The dark arts of Labour's right
Having been decisively routed in the last year's Labour leadership contest the party's Blairite MPs and Lords, such as Peter Mandelson, continue to wage a guerrilla war against Jeremy Corbyn.
Mandelson (a former disgraced Blairite minister who once said he was "intensely relaxed about people getting filthy rich") had derided the Labour leader as a 'quasi-Marxist trying to con the public into voting him into Downing Street'.
Mandy and his acolytes continue to snipe, most recently claiming that the party is haemorrhaging members due to Corbyn's policies.
However, a recent detailed Guardian survey of the Labour Party refutes Mandelson's claim and "shows overwhelming support for him [Corbyn], a decisive shift to the left and unhappiness with squabbling among MPs" (the Guardian, 13 January).
The survey also reports : "Membership jumped from 201,293 on 6 May last year, the day before the general election, to 388,407 on 10 January" and continues to increase.
Any sane person would say that it is the surge in members seeking a new kind of politics which thrust a socialist into the leadership of what was a capitalist party hell-bent on war and privatisation.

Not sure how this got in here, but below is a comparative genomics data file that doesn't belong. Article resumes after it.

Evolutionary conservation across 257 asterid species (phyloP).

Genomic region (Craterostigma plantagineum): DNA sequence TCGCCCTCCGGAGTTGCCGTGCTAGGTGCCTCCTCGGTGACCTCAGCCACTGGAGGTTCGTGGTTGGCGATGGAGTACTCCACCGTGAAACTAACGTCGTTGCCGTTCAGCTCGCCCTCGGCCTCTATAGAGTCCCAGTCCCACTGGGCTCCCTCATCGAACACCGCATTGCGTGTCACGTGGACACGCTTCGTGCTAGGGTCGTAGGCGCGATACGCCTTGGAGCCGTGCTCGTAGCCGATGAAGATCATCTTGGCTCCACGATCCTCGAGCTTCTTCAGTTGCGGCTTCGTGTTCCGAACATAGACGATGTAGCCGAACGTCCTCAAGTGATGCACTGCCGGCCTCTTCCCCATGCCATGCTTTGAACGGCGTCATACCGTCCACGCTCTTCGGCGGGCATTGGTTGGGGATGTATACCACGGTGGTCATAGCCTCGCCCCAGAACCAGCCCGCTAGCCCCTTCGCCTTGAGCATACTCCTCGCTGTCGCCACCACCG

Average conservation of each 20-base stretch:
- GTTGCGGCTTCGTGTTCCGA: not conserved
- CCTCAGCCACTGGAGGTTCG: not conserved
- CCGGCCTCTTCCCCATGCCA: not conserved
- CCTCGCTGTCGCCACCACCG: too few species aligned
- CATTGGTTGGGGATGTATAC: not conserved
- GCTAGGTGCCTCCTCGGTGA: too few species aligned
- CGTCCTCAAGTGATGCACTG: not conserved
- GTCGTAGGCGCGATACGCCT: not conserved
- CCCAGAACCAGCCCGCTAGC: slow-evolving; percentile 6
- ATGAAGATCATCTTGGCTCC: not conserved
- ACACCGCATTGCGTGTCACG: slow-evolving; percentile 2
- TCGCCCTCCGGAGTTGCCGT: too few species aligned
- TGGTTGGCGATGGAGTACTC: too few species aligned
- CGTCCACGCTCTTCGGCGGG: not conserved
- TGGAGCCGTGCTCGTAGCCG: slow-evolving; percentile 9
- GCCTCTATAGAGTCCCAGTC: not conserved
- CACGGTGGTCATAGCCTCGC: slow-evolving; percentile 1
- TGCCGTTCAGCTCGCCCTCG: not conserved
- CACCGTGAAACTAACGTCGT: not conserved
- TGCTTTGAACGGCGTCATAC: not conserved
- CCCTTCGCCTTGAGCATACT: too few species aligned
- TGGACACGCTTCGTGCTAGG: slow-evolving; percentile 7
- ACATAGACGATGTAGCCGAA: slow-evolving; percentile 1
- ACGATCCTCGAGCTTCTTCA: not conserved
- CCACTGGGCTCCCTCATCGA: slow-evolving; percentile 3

But while new members are overwhelmingly on the left, democratic control over the party machine is not guaranteed.
Those deepest in the counsels of New Labour have obeyed the instruction of Blair, Mandy and "dodgy dossier" Alistair Campbell to be more Tory than the Tories. The right aim to defeat Corbyn and the membership and maintain Labour as a capitalist party.
Small wonder that grassroots members are fed up to the back teeth with squabbling Labour MPs. The party's election system was supposed to prevent anyone on the left becoming leader. It failed. Now, instead of kicking themselves the Blairite rump is kicking Jeremy Corbyn.
16 Feb No fudge with the right wing
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